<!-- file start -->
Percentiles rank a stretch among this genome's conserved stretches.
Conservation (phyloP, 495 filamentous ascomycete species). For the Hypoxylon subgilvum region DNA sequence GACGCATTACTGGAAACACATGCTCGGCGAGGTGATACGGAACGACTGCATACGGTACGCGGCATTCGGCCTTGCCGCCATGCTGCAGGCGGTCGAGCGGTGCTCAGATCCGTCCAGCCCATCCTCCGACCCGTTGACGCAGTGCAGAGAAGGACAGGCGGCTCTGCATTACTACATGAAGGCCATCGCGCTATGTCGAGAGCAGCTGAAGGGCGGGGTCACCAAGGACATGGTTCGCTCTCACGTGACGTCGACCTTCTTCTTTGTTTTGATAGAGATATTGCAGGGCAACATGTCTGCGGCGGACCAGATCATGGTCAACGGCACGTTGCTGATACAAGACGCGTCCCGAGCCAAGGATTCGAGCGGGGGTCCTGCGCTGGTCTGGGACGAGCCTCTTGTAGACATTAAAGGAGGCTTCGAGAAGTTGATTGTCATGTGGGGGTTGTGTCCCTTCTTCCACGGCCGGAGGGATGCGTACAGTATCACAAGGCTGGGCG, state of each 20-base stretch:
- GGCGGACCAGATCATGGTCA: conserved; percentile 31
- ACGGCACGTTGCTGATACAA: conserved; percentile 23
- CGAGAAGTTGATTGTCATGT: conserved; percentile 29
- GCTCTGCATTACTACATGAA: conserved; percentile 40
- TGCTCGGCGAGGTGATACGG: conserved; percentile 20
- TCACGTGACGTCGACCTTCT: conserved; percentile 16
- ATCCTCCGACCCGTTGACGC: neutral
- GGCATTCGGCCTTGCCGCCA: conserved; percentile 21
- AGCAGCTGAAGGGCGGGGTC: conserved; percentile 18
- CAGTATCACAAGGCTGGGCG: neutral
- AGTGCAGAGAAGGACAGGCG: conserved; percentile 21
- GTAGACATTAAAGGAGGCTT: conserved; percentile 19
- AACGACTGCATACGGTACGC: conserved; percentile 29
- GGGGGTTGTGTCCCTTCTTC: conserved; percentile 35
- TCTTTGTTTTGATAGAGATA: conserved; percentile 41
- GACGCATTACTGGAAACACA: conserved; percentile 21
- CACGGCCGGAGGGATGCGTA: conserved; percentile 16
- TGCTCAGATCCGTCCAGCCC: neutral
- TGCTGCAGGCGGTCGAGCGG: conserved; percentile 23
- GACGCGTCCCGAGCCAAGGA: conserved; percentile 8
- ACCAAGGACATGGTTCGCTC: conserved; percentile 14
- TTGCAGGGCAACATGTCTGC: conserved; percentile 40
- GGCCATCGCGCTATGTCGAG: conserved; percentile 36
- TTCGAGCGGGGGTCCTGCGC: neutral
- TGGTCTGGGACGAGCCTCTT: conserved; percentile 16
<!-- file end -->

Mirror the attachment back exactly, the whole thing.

Percentiles rank a stretch among this genome's conserved stretches.
Conservation (phyloP, 495 filamentous ascomycete species). For the Hypoxylon subgilvum region DNA sequence GACGCATTACTGGAAACACATGCTCGGCGAGGTGATACGGAACGACTGCATACGGTACGCGGCATTCGGCCTTGCCGCCATGCTGCAGGCGGTCGAGCGGTGCTCAGATCCGTCCAGCCCATCCTCCGACCCGTTGACGCAGTGCAGAGAAGGACAGGCGGCTCTGCATTACTACATGAAGGCCATCGCGCTATGTCGAGAGCAGCTGAAGGGCGGGGTCACCAAGGACATGGTTCGCTCTCACGTGACGTCGACCTTCTTCTTTGTTTTGATAGAGATATTGCAGGGCAACATGTCTGCGGCGGACCAGATCATGGTCAACGGCACGTTGCTGATACAAGACGCGTCCCGAGCCAAGGATTCGAGCGGGGGTCCTGCGCTGGTCTGGGACGAGCCTCTTGTAGACATTAAAGGAGGCTTCGAGAAGTTGATTGTCATGTGGGGGTTGTGTCCCTTCTTCCACGGCCGGAGGGATGCGTACAGTATCACAAGGCTGGGCG, state of each 20-base stretch:
- GGCGGACCAGATCATGGTCA: conserved; percentile 31
- ACGGCACGTTGCTGATACAA: conserved; percentile 23
- CGAGAAGTTGATTGTCATGT: conserved; percentile 29
- GCTCTGCATTACTACATGAA: conserved; percentile 40
- TGCTCGGCGAGGTGATACGG: conserved; percentile 20
- TCACGTGACGTCGACCTTCT: conserved; percentile 16
- ATCCTCCGACCCGTTGACGC: neutral
- GGCATTCGGCCTTGCCGCCA: conserved; percentile 21
- AGCAGCTGAAGGGCGGGGTC: conserved; percentile 18
- CAGTATCACAAGGCTGGGCG: neutral
- AGTGCAGAGAAGGACAGGCG: conserved; percentile 21
- GTAGACATTAAAGGAGGCTT: conserved; percentile 19
- AACGACTGCATACGGTACGC: conserved; percentile 29
- GGGGGTTGTGTCCCTTCTTC: conserved; percentile 35
- TCTTTGTTTTGATAGAGATA: conserved; percentile 41
- GACGCATTACTGGAAACACA: conserved; percentile 21
- CACGGCCGGAGGGATGCGTA: conserved; percentile 16
- TGCTCAGATCCGTCCAGCCC: neutral
- TGCTGCAGGCGGTCGAGCGG: conserved; percentile 23
- GACGCGTCCCGAGCCAAGGA: conserved; percentile 8
- ACCAAGGACATGGTTCGCTC: conserved; percentile 14
- TTGCAGGGCAACATGTCTGC: conserved; percentile 40
- GGCCATCGCGCTATGTCGAG: conserved; percentile 36
- TTCGAGCGGGGGTCCTGCGC: neutral
- TGGTCTGGGACGAGCCTCTT: conserved; percentile 16